“It may be that the satisfaction I need depends on my going away, so that when I’ve gone and come back, I’ll find it at home.”
Taking time to go away is a hugely important facet of my life; I have long been a lover of travel and of the new experiences that come with it. I truly believe that without all the traveling that I have done, I would not be the person I am today. New places and new ideas, new people and new adventures all contribute to the labourious mosaic of who we are and what we are at any given time.
Tomorrow I am off to the Haystack Mountain School of Crafts for a weekend of art-making with fellow Maine artists: jewelers, blacksmiths, wood carvers, fiber artists, and ceramicists. I have never had an experience like this before, and am almost bouncing with excitement. My excitement stems from the traveling aspect of going away from home for four days, meeting new people, learning new skills, but the most important source of excitement is that I really don’t know what will happen, how the next few days will pan out, and how I will feel by the end. This is the joy and beauty of taking a bag or two, or in my case a trunk full of tools, and heading off into the distance for a little while.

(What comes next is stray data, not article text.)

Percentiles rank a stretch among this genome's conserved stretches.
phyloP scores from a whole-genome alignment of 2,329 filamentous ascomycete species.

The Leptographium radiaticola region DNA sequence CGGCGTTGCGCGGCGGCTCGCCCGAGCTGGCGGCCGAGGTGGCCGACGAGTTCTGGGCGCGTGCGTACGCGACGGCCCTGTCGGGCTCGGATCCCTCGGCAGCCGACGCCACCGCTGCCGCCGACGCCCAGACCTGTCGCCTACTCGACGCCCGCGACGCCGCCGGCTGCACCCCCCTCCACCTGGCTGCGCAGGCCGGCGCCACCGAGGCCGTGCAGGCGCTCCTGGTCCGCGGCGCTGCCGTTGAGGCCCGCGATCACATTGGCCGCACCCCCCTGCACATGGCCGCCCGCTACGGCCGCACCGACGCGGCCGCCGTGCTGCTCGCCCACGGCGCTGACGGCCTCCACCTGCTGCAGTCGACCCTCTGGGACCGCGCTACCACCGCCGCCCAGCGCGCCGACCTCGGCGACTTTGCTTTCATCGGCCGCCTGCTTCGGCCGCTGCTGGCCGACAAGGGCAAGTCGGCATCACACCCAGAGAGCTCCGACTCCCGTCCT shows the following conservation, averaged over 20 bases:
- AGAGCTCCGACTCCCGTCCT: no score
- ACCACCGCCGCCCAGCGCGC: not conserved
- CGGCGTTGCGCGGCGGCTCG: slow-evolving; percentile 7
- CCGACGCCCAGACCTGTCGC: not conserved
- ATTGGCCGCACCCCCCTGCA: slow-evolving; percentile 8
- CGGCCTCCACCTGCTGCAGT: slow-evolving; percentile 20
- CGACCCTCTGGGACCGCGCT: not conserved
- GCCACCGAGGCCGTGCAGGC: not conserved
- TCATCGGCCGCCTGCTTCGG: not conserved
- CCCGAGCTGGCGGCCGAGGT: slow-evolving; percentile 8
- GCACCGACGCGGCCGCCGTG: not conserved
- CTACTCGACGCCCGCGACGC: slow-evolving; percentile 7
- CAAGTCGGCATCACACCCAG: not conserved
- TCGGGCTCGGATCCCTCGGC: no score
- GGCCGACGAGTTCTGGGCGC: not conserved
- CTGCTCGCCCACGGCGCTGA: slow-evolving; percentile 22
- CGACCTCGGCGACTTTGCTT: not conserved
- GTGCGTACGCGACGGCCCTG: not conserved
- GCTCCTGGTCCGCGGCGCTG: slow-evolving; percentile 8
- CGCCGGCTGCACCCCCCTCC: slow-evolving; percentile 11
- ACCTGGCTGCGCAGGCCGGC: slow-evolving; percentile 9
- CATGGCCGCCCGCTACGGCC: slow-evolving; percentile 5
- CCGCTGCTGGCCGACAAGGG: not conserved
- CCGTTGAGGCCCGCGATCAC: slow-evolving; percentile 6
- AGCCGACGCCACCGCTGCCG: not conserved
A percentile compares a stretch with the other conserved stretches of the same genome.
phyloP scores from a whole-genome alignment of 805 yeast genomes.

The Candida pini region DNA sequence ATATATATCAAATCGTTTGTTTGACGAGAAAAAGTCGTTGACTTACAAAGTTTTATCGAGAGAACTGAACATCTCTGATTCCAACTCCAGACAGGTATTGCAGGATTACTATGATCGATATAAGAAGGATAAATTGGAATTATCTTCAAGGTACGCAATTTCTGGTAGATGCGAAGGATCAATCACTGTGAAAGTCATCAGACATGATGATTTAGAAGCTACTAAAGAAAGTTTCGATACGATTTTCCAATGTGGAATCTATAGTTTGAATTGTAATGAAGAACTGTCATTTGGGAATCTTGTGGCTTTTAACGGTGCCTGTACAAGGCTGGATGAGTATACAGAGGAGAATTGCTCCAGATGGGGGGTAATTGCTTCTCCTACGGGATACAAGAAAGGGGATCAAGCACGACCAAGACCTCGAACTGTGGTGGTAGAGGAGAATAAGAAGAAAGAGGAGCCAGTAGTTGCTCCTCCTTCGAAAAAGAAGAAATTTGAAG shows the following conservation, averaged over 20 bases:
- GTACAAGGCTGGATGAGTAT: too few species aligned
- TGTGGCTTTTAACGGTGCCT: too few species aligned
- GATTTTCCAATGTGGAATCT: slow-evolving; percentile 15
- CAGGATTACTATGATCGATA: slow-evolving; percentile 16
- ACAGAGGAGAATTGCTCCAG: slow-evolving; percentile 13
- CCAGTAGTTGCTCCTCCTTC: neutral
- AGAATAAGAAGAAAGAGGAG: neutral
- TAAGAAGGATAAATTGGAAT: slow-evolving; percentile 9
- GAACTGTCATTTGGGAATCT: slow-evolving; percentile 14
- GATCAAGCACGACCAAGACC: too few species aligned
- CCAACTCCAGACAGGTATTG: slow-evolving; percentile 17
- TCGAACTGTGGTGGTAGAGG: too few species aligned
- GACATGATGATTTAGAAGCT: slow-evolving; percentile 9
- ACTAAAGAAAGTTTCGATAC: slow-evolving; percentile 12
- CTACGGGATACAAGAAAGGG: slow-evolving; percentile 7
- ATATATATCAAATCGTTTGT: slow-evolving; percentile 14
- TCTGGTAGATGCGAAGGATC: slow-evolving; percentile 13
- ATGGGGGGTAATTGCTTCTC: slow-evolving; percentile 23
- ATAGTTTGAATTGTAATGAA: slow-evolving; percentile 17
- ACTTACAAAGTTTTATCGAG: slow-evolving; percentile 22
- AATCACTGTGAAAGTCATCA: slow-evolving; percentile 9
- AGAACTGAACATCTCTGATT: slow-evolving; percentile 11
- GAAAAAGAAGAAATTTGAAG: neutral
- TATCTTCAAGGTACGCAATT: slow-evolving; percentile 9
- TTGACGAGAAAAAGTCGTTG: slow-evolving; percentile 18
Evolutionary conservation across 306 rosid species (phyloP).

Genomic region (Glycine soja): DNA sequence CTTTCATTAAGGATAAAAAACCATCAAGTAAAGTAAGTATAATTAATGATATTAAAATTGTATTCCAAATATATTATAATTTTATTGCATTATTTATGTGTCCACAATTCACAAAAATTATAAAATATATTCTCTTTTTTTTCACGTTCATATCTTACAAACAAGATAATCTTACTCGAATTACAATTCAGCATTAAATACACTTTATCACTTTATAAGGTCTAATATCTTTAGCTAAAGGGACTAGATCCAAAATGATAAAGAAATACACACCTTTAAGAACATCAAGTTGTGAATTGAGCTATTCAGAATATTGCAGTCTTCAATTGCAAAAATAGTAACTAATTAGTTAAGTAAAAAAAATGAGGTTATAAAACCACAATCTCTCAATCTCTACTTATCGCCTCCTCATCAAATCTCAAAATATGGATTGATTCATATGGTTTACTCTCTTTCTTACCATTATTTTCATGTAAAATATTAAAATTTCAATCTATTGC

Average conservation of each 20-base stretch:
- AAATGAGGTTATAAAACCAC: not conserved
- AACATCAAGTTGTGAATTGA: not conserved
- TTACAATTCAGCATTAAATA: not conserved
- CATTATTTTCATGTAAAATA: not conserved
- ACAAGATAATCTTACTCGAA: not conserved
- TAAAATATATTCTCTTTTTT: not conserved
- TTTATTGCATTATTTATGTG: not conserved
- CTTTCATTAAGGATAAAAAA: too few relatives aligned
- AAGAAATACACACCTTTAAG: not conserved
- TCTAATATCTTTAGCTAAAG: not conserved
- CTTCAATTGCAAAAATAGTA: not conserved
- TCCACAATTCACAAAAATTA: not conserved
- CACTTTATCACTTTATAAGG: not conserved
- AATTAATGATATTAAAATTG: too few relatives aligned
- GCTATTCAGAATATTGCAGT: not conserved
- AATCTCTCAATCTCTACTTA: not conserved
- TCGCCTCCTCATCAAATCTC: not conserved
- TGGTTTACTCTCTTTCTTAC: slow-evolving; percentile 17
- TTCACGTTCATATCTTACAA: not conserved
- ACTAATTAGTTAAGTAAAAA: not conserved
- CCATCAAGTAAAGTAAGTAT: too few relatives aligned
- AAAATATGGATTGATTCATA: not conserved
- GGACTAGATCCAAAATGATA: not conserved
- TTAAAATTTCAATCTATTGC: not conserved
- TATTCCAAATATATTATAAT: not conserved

I have been ruminating on change a lot lately, being that I feel some fundamental changes have happened within myself, and within many people who are close to me. I have felt these changes incrementally, but didn’t necessarily notice them until confronted with the behaviors and thoughts of those who I haven’t been around in a little while. It is hard, in a place as tiny as this, to notice changes in oneself, because so much time is spent alone, or with a very small group of friends. I find that this metamorphosis, this process that is just in its beginning stages, will catapult me and whoever else is going through the same process, forward into a more present life: a life of trying to accept the past, let it go and move forward. It is hard not to blame your own feelings on the decisions or feelings or behaviors of others.
Today, during a very foggy, almost non-existent sunset, I spent some time drawing out on my deck, at my green picnic table. I haven’t drawn with pastels in years and years. In fact, I haven’t been drawing in so long I cannot remember the last time I sat down and spent time with a large piece of paper and many colors in a small box.
Time to go away, and then experience the joy and beauty that is coming back.